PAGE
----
Adventureland Amusement Park
|Adventureland, on Route 110 in Farmingdale, is the last of Long Island's large amusement parks. With rides for small kids and large, indoor and outdoor spaces and well-manicured grounds, there are good reasons why it has survived.|
Adventureland boasts grounds that are nice enough to just drop by for a stroll, which is really something when you consider that admission to the park is free. In order to go on the rides, you must buy tickets. Each ride requires between three and five tickets (which cost a dollar each). Bracelets are available for a pay-one-price option, and there are two POP periods during the day. The grounds are well-maintained and paved throughout, making it easy to navigate with a stroller. The main thoroughfare is open, for the most part, so excited kids who can't help but wander are not so easily lost.
The Wave Swinger and the balloon-themed Ferris Wheel are most visible from Route 110, and are the landmarks that most people identify the park from. There is one entrance on 110, and it leads to a long one-way road with parking on either side. Traffic can get really backed up here, as people entering jockey for position in one of the prime spots along the road. We recommend you just get through this area as quickly as possible. There is a large lot in the rear where the traffic is much lighter and the walk into the park is very easy. If traffic is backed onto 110 (as it often is), there's a huge parking lot at the Target next door that allows easy walking access to the front of the park.
The front end of the park is the home of Kiddieland, where you'll find all of the rides geared to those under 44 inches. Many of the rides here are smaller facsimilies of larger rides found elsewhere in the park (the Free Whale is a smaller version of the Pirate Ship). In addition to the standard going-around-in-circles rides like the helicopters and the caterpillar, there are a few more elaborate rides like the Tour de Paris, where the riders in themed cars enjoy a track that winds and climbs its way around a miniature Eiffel Tower. Most of the rides in Kiddieland require three tickets.
The anchor of any amusement park is the carousel, and Adventureland boasts an elaborate one. It's a two-level ride with a mix of galloping and stationary horses and buggies. The large capacity means that there's not often much of a wait, although the carousel can take a few minutes to get spinning while everyone settles in. There is plenty of shaded seating in this area as well, for parents who have kids old enough to ride alone and need a break from the sun.
On those hot summer summer days, Adventureland provides ample opportunity to get wet. There is the Little Dipper for kids too small to enjoy the larger Log Flume. On the Viking Voyage you'll find the standard kiddie spinning-vehicle ride with a twist -- an elephant in the middle that sprays voyagers with water. Finally, there is the Crocodile Run, where riders spin their boats through the water in an attempt to wet everyone around them. Even the spectators can get a good splash from the sidelines.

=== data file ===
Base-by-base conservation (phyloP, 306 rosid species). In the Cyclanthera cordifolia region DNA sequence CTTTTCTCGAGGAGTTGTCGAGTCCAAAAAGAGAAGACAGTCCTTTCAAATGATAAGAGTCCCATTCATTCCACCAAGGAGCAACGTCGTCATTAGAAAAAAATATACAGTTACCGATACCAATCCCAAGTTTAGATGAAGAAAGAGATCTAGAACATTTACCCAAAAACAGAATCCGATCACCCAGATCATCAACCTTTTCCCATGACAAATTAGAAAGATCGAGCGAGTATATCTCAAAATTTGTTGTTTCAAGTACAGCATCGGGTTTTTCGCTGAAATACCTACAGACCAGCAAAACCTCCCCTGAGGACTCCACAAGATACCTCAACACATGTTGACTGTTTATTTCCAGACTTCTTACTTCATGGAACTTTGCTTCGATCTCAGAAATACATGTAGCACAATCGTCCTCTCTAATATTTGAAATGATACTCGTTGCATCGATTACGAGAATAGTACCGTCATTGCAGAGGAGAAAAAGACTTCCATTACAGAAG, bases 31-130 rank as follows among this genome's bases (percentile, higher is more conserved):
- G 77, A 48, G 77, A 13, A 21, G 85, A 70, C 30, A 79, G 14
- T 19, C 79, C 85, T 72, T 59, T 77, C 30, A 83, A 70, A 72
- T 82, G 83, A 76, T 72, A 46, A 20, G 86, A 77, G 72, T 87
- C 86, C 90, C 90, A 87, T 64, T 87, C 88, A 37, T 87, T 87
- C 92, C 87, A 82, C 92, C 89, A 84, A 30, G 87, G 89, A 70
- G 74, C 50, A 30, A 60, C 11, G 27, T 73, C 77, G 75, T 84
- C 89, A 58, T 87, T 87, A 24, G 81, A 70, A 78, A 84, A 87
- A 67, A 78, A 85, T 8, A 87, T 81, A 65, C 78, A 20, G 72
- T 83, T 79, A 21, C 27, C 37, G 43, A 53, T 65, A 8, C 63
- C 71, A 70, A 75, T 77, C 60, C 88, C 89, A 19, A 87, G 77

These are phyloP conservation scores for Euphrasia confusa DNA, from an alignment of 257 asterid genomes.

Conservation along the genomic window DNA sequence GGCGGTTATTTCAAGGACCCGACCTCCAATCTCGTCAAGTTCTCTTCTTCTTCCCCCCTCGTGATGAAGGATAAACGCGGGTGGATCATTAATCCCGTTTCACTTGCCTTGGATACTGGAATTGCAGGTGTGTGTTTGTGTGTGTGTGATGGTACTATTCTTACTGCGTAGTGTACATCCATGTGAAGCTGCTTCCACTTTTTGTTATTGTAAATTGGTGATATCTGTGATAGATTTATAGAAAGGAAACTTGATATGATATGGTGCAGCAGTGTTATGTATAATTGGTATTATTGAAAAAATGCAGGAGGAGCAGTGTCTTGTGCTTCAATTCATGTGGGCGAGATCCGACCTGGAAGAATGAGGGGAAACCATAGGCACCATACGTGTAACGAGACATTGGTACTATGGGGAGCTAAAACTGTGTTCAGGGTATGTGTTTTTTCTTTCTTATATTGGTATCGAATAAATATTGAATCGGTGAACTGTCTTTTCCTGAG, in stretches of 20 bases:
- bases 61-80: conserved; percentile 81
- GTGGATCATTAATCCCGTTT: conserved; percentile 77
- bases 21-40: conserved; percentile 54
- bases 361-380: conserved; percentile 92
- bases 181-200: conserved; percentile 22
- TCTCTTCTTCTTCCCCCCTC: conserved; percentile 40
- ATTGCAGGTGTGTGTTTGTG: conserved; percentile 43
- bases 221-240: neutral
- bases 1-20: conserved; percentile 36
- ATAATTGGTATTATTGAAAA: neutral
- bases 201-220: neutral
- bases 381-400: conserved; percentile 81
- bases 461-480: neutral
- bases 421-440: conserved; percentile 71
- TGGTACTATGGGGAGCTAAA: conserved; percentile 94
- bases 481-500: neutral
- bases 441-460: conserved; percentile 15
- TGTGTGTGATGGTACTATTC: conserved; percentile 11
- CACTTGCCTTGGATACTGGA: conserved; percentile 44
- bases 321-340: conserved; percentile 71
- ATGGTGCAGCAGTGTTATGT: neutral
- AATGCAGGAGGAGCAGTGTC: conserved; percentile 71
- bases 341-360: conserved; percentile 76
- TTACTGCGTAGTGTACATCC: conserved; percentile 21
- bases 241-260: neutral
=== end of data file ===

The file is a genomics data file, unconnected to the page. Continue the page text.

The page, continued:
The Music Express starts the section of the park with rides for bigger kids. This colorful take on the traditional alpine spin is fast and bright. There's also the Frisbee, a large spinning swing and the Twister Tower, a platform spin with a pirate theme. Finally, the Haunted House is mostly a ride in the dark with a few scares thrown in.
The Hurricane is Adventureland's roller coaster. It's rather small by modern theme park standards, but it provides a fast ride with some strong dips and turns. Most importantly, it doesn't take an hour to get onto like Space Mountain does. There is also a kiddie coaster right next door called the Lady Bug. This is a great introduction to coasters for small children.
The Bavarian Village in the rear of the park is a nod to a common park theme on a smaller scale. Here you'll find various food items and souvenirs, as well as a nice village square to sit down and enjoy your Dippin Dots. There's a second row of similar buildings called German Town at the front of the park that is home to many traditional carnival games. The Bavarian Village is also where you'll find restrooms (with changing areas) and lockers if you need to stow your stuff.
In a separate area just off the rear entrance you'll find the Pirate Ship, Antique Cars and the entrance to the Log Flume. This area always seems less crowded than the rest of the park -- many people either pass it en route to the bulk of the rides or miss it altogether. It's a good spot to get one last ride in before heading to the car.
Adventureland is open every day during the summer, from 11:00 a.m. until 10:30 p.m. (depending on the weather). During the school year, it's only open on weekends and holidays. The POP bracelets are $19.99 for kids under 48 inches, $24.99 for everyone over 48 inches. The two POP sessions are opening until 7:00 p.m. or 4:00 p.m. until closing. Parking is free, as is admission to the park. There is a large arcade full of video games for kids who get tired of the rides.
Adventureland Amusement ParkOfficial Site: http://www.adventureland.us/
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